I don’t think I’ve read a Walter Jon Williams novel before. I’ve read some of his short stories, in anthologies, and generally loved them. Pretty sure I got this novel from Better World Books because it was in the bargain pile and I thought it would be an interesting enough place to start reading his work. Plus, I suspect I was in a cyberpunk zone.
ETA: No, I am stupid. Of course I have read other Williams books… This is Not a Game, AND Deep State, and The Fourth Wall. I can’t believe I forgot that.
It’s a good thing I have read other stuff by him in the past.
It’s not a bad book. I did finish it. But it’s definitely not a great book, and I’ll be more circumspect in what I choose to read of his in future. Probably I will ask Jonathan for recommendations. A couple of reviewers over on Goodreads suggested that this was an example of style over substance, and that this was Williams trying to be William Gibson. The former I agreed with, by about halfway through; the second I disagree with, although I haven’t read Gibson’s complete cyberpunk oeuvre so perhaps I can’t entirely make that decision.
Style over substance: there are some lovely, almost lyrical passages in this novel. There are some amusing and clever descriptive passages. There are some that are just a bit silly, though, and seem like evidence either of Williams trying a bit too hard or the editor not trying hard enough.
William Gibson: keeping in mind it’s been a while since I read Neuromancer etc, I think there’s a different aesthetic at work here, and a different use for technology. Williams has tech for a purpose, and that’s why it exists. Even the character who loves the tech and most lives for it loves what it allows him to do, and feel – being a pilot. My memory of Gibson is that the technology is a bit more… pure is the wrong word, but perhaps abstract? Good for doing stuff, but that’s not it’s sole purpose. Those who are more familiar with Gibson, feel free to correct! (This reminds me that I really, really must read them again/finish the series (pl) that I have started…).
This is a world where orbital communities are doing nasty things to the dirt-siders, along the lines of controlling their economy and doling out important things like drugs (… the medicinal ones and the ‘medicinal’ ones). Well, I say ‘dirt-siders’; I really mean ‘people living in the former USA’, because as far as I can tell the rest of the world just doesn’t exist for this novel. Just a little thing those of us outside of the USA notice. Anyway, it’s the former USA because it’s all been divided up for various reasons that I’m sure have more resonance with people who have an actual grip on USAn geography and history (i.e. not me).
The novel is told from two perspectives: Cowboy is a pilot who lives to fly but has been grounded by the dangers of doing so – because he mostly flies on illicit ‘pony express’-type runs. Well, he’s been grounded, but he still gets to do his runs in a panzer. I was a bit dozy while reading the start because it took me ages to realise that meant he was crashing across continental US in a tank. The other perspective is provided by Sarah, whose childhood was seriously screwed up and who will do most anything to raise the serious money needed to get a better life, including radical body mods and very dangerous work. Cowboy and Sarah’s stories collide, mesh, separate and do reasonably interesting things. Intertwined throughout are advertisements for various companies – mostly for body mods or drugs – and the occasional news heading. I don’t think this is something invented by Williams, but when it’s done well (and I think it is here) I really like it as a style.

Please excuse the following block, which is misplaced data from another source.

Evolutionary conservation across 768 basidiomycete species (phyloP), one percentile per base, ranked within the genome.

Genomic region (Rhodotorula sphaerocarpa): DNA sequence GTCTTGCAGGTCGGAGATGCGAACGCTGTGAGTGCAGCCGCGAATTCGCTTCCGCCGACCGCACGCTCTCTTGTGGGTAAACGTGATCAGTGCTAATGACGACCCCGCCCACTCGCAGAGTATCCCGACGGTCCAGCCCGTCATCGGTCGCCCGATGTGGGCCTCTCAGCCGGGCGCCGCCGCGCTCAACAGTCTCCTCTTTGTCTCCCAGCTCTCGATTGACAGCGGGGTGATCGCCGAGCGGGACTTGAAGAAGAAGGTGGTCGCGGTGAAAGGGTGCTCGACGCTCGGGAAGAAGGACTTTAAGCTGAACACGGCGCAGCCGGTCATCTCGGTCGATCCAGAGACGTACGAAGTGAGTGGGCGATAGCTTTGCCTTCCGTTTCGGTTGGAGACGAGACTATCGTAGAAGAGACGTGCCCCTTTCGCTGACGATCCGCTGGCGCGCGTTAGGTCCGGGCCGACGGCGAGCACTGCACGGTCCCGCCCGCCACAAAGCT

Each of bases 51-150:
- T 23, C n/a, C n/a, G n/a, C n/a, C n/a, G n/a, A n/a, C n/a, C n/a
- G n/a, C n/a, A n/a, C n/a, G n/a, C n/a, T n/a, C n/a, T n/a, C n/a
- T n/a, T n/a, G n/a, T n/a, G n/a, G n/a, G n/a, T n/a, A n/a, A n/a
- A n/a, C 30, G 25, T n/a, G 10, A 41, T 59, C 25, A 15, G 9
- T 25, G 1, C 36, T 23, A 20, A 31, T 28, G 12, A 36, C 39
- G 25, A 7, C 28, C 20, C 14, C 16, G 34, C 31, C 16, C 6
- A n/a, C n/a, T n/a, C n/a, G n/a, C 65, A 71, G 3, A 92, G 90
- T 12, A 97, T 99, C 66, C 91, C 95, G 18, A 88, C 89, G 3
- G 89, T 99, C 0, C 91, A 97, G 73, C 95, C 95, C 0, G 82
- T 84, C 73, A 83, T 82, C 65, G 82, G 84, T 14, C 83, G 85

Cowboy and Sarah are both interesting enough, but I didn’t really engage with either of them. They were both too distant. Cowboy’s monomania about flying – even when it begins to get tempered by a developing conscience – prevented me from clicking with him. I thought he was pretty consistent, though, and could appreciate that. Sarah didn’t really work overall. Her concern for her brother, especially, felt out of place with the rest of her attitudes. I have no doubt it’s possible for a cynical, pessimistic person to care as deeply for a family member as Sarah is shown to – but I didn’t buy it here. Especially given what it ends up costing her.
The plot itself is fast-paced enough that I kept reading; there were some nice twists, although nothing completely unexpected. I don’t remember anything that made me want to throw the book away, so that’s faint praise but praise nonetheless. Not one I’m recommending to anyone but a hardcore Williams or cyberpunk fan.
I’ve read his ‘This Is Not A Game’ and really quite enjoyed it. Shame about this book though 😦
Gah!! Of course I have read other Williams novel – I loved This is Not a Game, and the next two! /smacks head.
But yes, this is very different, in plot and in tone. A difference of several years’ practise, I suspect.
The good thing about Williams is that he hops subgenres of SF like mad, and doesn’t stay in a single universe or stratum of SF. The bad thing about Williams…
I think he’s done much better than Hardwired. Cyberpunk isn’t something I indulge in a lot, anyway.
That’s good to know – that he subgenre-hops. I’m all for experimentation.